After checking into my motel, I headed into the park.  A series of recent snowstorms had hit the area, and it was like driving around in a winter fairyland.  I wouldn’t have much time to paint, so just drove around for a few pictures, then headed to the Firefall.  I won’t go into that experience  here, as I posted a weblog entry you can read here.  If you haven’t seen my short Firefall video, you should watch it:


I won’t go into detail on my visit, but it was very cold, barely getting above freezing most days, so my painting activities were a bit limited.  Plus, with all the recent heavy snow, many pullouts and parking lots were unavailable, and those available quickly taken up by the unusually large winter crowds.  


Here are a few pictures from the trip.  Click on the thumbnails to get a larger picture and description.

Yosemite Renaissance 34 will be on display at the Yosemite Museum from February 23rd through May 5th, 2019.  The Museum Gallery is open daily 10 am to Noon, and 1 pm to 4 pm. The 2019 Traveling Exhibit will be displayed at the following venues. We will confirm specific dates and times as they become available.

Kings Art Center, Hanford, CA. (June through July)

Carnegie Art Center, Turlock, CA. (August through October)

Gallery 5 at Gallery Row, Oakhurst, CA (October through November)

Out with the old…

For friends who have visited, they know I don’t have a great, large, wonderous studio in which to create great artworks.  Actually, I never have, and its not really necessary to produce good art.  One of my favorite paintings is this one from around 1981, painted entirely at night in a small motorhome with just a  dim 1/4 watt 12v light bulb overhead.

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The short story is, I used to paint in an empty bedroom, until I got married, and shortly thereafter became a nursery for my newborn son.  Around that time, I sold about $7K of paintings to a local company for their new building.  That money was enough to turn one of my three car garage stalls into a studio.  We installed a wall,  skylight, and other items.  It eventually turned into a general workroom and storage area, but still my studio.

I have been cleaning out the studio this week and going through old paintings.  Many artists periodically purge old paintings, whether finished, abandoned, etc. and I do every once in awhile.  Artists, even famous ones, will also paint over an old painting.   I generally don’t like to paint over an old canvas, but most of my small paintings are on canvas board, and lately I just scrape it down, and paint right over it.   The old paint can also give a nice texture to what I paint over it.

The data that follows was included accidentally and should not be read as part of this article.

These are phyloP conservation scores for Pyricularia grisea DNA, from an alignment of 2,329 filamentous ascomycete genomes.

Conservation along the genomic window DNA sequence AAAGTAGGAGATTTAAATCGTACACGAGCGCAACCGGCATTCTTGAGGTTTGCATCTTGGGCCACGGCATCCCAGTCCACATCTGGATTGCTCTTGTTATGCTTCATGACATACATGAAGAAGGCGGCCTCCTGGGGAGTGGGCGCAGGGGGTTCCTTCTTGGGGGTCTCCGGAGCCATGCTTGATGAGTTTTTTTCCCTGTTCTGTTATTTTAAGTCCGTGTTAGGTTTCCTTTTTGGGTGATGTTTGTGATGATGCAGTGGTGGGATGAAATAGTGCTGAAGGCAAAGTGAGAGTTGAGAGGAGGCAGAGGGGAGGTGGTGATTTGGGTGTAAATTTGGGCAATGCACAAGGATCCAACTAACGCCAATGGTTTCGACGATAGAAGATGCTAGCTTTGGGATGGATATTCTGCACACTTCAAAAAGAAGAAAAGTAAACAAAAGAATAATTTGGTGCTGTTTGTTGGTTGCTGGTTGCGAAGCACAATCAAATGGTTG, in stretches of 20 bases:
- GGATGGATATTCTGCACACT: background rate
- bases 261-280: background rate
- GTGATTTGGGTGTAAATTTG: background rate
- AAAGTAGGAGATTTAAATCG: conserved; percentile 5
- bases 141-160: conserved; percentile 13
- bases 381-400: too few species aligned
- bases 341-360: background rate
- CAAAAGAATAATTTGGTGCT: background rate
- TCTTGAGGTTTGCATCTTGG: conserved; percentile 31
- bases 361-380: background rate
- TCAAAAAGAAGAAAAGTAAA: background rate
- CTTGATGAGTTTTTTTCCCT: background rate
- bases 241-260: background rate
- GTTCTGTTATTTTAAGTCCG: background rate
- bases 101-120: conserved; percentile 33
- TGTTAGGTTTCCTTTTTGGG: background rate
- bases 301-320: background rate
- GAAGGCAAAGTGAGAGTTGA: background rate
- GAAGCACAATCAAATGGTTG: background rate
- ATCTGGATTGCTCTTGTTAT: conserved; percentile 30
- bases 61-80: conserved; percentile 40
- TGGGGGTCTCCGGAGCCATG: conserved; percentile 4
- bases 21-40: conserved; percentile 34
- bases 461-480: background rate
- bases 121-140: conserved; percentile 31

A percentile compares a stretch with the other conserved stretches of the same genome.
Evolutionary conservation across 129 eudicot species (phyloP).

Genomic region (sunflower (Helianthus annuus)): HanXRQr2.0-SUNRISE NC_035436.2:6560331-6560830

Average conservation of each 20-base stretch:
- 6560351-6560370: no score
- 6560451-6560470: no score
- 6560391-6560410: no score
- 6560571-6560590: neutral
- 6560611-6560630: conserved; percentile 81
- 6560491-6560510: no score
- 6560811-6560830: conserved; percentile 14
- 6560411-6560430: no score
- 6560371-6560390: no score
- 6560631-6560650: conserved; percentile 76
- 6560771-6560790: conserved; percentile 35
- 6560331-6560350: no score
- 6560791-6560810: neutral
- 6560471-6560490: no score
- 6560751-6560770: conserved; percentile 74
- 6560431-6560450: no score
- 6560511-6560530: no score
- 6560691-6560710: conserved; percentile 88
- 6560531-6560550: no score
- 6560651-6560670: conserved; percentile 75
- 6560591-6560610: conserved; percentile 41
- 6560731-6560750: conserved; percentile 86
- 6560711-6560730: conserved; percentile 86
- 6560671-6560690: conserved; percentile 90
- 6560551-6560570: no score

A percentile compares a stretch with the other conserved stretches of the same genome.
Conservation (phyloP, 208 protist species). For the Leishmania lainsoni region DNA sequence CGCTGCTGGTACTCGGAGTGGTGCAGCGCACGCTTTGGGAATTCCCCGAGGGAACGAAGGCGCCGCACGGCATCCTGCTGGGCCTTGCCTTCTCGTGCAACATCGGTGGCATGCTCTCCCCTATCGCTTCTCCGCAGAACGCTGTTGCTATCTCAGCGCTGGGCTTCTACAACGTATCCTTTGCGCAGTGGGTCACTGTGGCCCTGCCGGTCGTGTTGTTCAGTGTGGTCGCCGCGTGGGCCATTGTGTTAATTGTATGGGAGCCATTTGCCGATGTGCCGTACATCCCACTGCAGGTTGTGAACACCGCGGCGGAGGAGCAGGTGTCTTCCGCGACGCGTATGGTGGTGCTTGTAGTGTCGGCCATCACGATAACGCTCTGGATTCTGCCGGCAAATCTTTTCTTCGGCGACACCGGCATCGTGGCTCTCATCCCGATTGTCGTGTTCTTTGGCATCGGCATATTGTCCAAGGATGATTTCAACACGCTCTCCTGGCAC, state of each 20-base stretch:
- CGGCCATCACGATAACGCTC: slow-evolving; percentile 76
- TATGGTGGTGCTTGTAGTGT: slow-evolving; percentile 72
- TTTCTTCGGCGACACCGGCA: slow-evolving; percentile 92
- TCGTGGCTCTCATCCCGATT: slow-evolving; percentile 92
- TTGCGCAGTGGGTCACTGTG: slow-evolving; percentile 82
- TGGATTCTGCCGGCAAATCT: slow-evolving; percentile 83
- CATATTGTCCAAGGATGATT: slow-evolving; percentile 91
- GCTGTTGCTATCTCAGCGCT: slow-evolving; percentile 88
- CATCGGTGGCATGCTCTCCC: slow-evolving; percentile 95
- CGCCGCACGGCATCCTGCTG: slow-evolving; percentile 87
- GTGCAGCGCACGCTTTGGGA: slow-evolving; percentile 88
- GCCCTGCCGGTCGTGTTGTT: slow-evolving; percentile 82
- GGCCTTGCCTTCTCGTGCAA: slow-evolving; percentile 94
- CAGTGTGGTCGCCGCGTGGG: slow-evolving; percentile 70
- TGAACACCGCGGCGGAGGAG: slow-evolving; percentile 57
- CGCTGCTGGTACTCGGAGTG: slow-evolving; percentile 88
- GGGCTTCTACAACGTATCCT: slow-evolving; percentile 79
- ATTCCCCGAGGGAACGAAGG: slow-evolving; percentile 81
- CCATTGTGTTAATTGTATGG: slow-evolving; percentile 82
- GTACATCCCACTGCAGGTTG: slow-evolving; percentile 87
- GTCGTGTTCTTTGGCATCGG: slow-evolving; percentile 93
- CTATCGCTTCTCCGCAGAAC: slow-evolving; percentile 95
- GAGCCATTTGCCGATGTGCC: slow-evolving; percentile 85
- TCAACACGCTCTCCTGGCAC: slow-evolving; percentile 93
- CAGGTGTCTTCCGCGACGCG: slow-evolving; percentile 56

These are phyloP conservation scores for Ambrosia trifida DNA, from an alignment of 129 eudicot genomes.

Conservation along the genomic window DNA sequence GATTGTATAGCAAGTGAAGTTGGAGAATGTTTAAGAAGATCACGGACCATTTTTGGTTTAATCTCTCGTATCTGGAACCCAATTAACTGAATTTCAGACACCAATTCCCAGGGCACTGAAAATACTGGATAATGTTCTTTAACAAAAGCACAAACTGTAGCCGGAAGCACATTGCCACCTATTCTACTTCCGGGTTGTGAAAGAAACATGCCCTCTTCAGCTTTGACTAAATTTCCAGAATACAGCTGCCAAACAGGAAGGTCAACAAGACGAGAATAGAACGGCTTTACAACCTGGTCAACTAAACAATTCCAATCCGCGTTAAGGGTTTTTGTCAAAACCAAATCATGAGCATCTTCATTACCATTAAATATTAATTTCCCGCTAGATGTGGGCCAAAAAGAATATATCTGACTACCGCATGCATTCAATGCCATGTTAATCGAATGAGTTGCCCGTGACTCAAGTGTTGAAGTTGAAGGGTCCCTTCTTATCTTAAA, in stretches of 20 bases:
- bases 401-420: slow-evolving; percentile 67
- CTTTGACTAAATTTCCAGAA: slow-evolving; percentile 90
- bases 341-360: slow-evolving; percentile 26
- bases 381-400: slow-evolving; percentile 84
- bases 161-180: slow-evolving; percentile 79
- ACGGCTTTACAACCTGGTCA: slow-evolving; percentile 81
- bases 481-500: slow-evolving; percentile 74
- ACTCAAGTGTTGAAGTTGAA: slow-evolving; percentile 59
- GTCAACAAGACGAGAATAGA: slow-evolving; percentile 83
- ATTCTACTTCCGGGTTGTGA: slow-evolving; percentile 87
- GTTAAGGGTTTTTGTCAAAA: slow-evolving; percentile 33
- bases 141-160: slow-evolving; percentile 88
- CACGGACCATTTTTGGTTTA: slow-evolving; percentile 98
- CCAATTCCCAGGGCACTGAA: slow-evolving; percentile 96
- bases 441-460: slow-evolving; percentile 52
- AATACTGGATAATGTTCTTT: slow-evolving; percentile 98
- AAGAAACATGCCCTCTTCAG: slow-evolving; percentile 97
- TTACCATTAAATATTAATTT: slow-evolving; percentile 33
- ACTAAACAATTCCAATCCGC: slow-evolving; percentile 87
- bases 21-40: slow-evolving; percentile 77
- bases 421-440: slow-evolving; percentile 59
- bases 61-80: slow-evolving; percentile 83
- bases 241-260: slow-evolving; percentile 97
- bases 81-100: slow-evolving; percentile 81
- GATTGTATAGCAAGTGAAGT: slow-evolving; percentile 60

After sorting thru everything, I now have over 250 canvas boards, worth probably $2K, to paint over which will last quite awhile!  

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Fire on the Mountain!

Yosemite Firefall
Yosemite Firefall

What a spectacular display of mother nature!  Here’s the story…

I recently visited Yosemite National Park for the opening of the Yosemite Renaissance show where I have a painting hanging in the Yosemite Museum.  More about that in a later blog.

While there, I was fortunate for the second time to witness the ever more popular (and crowded) firefall.  You can read about the old manmade firefall in years past and about today’s yearly natural phenomenon on my blog entry here.   This year was even more spectacular than I experienced several years ago, and many have said one of the best in years.  Due to the heavy snow in Yosemite Valley, we had to work for it a bit more by having to walk over a mile for the best vantage point…but well worth it!

The recent snows added another dimension, and when the wind blew the icy crystals off the shoulder of El Capitan, the entire cliff lit up as if fire in the bowels of the earth emerged.

Here is a great article about this years event.    CBS also reported on it here.

Enjoy my short video as the sun slowly sets–

I videoed this with a new camcorder and in hindsight, I wish I would have brought a tripod and in set it to 4K…but maybe next time!!

Stayed tuned…more about the trip to come!